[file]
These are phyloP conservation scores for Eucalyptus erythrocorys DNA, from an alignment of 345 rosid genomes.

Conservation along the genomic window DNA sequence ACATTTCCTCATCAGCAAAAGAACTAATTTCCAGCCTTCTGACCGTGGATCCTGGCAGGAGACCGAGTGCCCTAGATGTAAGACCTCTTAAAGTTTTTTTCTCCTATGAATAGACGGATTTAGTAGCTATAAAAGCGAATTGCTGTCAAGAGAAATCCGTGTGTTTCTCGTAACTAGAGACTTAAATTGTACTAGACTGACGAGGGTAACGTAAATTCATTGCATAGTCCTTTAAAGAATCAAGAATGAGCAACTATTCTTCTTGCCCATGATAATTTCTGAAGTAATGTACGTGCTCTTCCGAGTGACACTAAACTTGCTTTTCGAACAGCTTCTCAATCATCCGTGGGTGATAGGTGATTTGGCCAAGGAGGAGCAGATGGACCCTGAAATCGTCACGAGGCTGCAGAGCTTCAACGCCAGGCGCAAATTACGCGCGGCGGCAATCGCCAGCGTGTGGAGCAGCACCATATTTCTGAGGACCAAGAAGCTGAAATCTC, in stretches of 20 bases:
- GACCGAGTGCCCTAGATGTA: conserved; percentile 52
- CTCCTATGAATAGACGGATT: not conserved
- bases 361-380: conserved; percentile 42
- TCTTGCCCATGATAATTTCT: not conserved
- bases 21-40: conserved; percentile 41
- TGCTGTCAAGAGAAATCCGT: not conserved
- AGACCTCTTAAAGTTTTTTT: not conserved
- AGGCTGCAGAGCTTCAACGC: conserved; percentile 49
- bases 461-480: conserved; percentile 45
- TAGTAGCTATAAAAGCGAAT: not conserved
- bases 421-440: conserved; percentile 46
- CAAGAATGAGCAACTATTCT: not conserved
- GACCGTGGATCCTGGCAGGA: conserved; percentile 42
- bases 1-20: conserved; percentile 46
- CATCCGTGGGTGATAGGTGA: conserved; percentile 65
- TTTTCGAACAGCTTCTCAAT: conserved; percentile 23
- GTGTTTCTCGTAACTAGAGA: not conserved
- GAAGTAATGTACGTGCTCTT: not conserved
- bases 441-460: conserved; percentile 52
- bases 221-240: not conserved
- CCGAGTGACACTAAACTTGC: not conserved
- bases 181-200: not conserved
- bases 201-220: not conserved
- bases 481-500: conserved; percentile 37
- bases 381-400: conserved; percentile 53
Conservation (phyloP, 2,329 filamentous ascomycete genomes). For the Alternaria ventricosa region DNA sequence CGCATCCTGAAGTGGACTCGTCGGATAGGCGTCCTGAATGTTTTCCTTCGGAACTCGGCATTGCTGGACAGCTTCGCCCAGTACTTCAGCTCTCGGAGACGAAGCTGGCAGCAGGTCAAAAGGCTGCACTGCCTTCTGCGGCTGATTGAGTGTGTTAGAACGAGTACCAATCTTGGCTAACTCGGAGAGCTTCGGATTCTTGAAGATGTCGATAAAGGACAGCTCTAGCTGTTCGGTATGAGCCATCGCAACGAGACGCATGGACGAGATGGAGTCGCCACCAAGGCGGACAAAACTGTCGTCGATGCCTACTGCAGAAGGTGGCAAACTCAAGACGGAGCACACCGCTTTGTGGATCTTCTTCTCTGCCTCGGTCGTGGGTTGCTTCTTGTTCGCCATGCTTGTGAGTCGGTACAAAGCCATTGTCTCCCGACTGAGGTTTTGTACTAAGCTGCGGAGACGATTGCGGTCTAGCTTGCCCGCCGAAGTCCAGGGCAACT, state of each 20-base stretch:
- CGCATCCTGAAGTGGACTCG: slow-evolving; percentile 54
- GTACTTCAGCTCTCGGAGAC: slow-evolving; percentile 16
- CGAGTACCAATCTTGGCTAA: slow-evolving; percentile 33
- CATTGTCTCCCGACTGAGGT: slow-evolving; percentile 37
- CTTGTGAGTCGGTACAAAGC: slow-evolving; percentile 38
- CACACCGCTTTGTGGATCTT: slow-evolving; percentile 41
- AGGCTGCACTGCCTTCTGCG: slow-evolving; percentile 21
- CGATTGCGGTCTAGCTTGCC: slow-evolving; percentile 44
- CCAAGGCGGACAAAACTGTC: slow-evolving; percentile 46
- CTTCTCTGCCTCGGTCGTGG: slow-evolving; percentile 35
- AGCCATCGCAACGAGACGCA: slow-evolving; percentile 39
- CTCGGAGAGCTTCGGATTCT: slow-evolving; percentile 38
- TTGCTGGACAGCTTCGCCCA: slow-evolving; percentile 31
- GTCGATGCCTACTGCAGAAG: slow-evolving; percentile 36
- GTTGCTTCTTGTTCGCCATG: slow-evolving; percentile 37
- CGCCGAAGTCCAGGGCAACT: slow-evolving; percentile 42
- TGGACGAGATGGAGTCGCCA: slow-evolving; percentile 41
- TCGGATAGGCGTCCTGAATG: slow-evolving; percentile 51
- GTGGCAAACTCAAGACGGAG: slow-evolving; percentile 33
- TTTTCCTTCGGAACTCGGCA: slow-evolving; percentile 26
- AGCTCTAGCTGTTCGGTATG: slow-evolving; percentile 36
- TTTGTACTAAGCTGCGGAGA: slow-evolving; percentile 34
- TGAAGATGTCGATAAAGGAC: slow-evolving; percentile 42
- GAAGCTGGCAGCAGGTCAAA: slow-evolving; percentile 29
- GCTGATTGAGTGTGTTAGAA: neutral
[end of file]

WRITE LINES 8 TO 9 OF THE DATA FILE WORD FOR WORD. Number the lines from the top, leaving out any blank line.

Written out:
- TGCTGTCAAGAGAAATCCGT: not conserved
- AGACCTCTTAAAGTTTTTTT: not conserved